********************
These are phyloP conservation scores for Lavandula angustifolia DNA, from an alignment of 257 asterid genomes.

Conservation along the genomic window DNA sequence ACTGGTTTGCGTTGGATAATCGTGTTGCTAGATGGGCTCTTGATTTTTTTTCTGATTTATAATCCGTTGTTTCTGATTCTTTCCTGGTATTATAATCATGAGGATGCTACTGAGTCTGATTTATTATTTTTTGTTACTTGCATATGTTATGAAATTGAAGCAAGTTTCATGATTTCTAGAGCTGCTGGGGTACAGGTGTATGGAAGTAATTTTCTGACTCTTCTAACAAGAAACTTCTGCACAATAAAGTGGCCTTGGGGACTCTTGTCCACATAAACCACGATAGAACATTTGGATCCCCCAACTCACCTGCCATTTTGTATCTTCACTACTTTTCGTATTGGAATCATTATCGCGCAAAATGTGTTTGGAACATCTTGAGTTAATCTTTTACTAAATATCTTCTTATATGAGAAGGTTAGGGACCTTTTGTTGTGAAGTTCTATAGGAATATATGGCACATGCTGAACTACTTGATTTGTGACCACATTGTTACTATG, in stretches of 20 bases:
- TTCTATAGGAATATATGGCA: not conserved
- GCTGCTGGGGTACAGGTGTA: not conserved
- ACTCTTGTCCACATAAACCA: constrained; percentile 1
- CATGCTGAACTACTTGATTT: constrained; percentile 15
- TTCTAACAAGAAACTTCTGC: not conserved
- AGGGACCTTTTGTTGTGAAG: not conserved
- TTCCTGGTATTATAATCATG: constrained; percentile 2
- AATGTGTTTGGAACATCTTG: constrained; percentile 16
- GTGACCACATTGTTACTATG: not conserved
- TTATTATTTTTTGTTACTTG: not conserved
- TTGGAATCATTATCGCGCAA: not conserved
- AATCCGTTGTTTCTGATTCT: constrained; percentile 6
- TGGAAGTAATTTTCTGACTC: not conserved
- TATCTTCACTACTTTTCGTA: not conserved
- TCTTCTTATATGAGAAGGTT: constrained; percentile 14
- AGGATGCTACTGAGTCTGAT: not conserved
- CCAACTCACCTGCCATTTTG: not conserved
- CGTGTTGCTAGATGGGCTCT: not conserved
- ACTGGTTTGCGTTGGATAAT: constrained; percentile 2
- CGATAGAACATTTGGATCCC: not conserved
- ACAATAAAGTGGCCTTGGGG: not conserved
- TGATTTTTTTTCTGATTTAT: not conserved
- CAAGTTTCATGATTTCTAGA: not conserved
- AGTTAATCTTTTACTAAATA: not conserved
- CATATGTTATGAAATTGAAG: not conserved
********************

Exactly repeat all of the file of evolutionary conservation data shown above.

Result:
These are phyloP conservation scores for Lavandula angustifolia DNA, from an alignment of 257 asterid genomes.

Conservation along the genomic window DNA sequence ACTGGTTTGCGTTGGATAATCGTGTTGCTAGATGGGCTCTTGATTTTTTTTCTGATTTATAATCCGTTGTTTCTGATTCTTTCCTGGTATTATAATCATGAGGATGCTACTGAGTCTGATTTATTATTTTTTGTTACTTGCATATGTTATGAAATTGAAGCAAGTTTCATGATTTCTAGAGCTGCTGGGGTACAGGTGTATGGAAGTAATTTTCTGACTCTTCTAACAAGAAACTTCTGCACAATAAAGTGGCCTTGGGGACTCTTGTCCACATAAACCACGATAGAACATTTGGATCCCCCAACTCACCTGCCATTTTGTATCTTCACTACTTTTCGTATTGGAATCATTATCGCGCAAAATGTGTTTGGAACATCTTGAGTTAATCTTTTACTAAATATCTTCTTATATGAGAAGGTTAGGGACCTTTTGTTGTGAAGTTCTATAGGAATATATGGCACATGCTGAACTACTTGATTTGTGACCACATTGTTACTATG, in stretches of 20 bases:
- TTCTATAGGAATATATGGCA: not conserved
- GCTGCTGGGGTACAGGTGTA: not conserved
- ACTCTTGTCCACATAAACCA: constrained; percentile 1
- CATGCTGAACTACTTGATTT: constrained; percentile 15
- TTCTAACAAGAAACTTCTGC: not conserved
- AGGGACCTTTTGTTGTGAAG: not conserved
- TTCCTGGTATTATAATCATG: constrained; percentile 2
- AATGTGTTTGGAACATCTTG: constrained; percentile 16
- GTGACCACATTGTTACTATG: not conserved
- TTATTATTTTTTGTTACTTG: not conserved
- TTGGAATCATTATCGCGCAA: not conserved
- AATCCGTTGTTTCTGATTCT: constrained; percentile 6
- TGGAAGTAATTTTCTGACTC: not conserved
- TATCTTCACTACTTTTCGTA: not conserved
- TCTTCTTATATGAGAAGGTT: constrained; percentile 14
- AGGATGCTACTGAGTCTGAT: not conserved
- CCAACTCACCTGCCATTTTG: not conserved
- CGTGTTGCTAGATGGGCTCT: not conserved
- ACTGGTTTGCGTTGGATAAT: constrained; percentile 2
- CGATAGAACATTTGGATCCC: not conserved
- ACAATAAAGTGGCCTTGGGG: not conserved
- TGATTTTTTTTCTGATTTAT: not conserved
- CAAGTTTCATGATTTCTAGA: not conserved
- AGTTAATCTTTTACTAAATA: not conserved
- CATATGTTATGAAATTGAAG: not conserved